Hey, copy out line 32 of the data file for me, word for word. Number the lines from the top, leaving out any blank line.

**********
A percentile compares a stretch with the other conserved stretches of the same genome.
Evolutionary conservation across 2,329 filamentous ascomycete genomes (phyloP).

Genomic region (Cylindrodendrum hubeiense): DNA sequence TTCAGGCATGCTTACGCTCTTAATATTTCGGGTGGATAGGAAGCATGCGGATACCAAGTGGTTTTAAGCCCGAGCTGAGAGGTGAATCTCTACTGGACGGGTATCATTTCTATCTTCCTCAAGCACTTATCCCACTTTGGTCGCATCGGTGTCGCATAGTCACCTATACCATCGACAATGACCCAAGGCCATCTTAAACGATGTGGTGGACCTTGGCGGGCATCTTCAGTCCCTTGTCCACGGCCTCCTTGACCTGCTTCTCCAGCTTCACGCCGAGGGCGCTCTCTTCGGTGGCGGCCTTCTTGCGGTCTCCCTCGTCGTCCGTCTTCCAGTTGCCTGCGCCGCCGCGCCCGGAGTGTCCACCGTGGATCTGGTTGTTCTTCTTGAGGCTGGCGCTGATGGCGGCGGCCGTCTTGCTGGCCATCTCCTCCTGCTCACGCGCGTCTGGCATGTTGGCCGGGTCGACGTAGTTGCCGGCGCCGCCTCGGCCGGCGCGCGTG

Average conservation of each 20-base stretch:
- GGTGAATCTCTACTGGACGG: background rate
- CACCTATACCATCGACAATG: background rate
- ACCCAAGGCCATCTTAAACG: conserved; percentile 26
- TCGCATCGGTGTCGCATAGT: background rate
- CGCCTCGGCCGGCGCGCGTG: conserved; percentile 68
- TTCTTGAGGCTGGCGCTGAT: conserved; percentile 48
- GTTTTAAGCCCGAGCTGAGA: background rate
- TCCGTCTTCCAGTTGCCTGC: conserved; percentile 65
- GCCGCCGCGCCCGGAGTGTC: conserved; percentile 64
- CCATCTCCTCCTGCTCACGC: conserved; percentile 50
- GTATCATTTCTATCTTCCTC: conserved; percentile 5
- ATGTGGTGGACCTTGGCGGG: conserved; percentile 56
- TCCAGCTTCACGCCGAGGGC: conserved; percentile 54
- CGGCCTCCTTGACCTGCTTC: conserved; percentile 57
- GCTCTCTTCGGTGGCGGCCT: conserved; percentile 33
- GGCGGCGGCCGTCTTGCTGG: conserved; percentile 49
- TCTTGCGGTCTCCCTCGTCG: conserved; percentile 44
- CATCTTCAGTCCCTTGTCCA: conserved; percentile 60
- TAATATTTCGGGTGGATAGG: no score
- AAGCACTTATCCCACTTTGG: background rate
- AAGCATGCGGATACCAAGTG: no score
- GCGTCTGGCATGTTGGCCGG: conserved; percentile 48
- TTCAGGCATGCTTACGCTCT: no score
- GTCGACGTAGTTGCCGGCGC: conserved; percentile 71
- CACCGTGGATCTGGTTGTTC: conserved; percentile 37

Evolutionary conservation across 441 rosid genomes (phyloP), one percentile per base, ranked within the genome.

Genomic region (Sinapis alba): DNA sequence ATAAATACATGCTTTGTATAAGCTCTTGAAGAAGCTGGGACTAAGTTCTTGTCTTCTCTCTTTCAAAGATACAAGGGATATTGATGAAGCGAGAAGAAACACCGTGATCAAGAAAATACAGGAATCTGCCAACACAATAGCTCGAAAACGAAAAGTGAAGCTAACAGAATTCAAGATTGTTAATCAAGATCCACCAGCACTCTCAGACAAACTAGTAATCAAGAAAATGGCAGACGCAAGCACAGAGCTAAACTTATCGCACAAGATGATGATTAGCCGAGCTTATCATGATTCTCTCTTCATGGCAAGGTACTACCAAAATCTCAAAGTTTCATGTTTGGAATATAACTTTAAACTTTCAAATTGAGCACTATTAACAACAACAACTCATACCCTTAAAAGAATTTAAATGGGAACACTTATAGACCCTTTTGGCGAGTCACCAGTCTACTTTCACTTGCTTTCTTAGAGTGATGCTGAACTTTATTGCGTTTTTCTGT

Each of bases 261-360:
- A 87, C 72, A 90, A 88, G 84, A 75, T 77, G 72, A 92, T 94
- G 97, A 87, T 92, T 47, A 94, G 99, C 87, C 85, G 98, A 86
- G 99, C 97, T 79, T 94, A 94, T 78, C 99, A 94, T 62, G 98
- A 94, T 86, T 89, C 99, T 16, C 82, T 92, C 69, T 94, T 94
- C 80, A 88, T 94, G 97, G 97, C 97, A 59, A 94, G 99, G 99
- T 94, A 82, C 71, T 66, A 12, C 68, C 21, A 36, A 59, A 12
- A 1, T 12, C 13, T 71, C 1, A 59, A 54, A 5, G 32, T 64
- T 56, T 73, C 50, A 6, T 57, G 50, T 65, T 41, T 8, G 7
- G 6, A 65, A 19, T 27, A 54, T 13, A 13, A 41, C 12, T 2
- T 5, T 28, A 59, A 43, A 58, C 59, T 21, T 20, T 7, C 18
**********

Each of bases 261-360: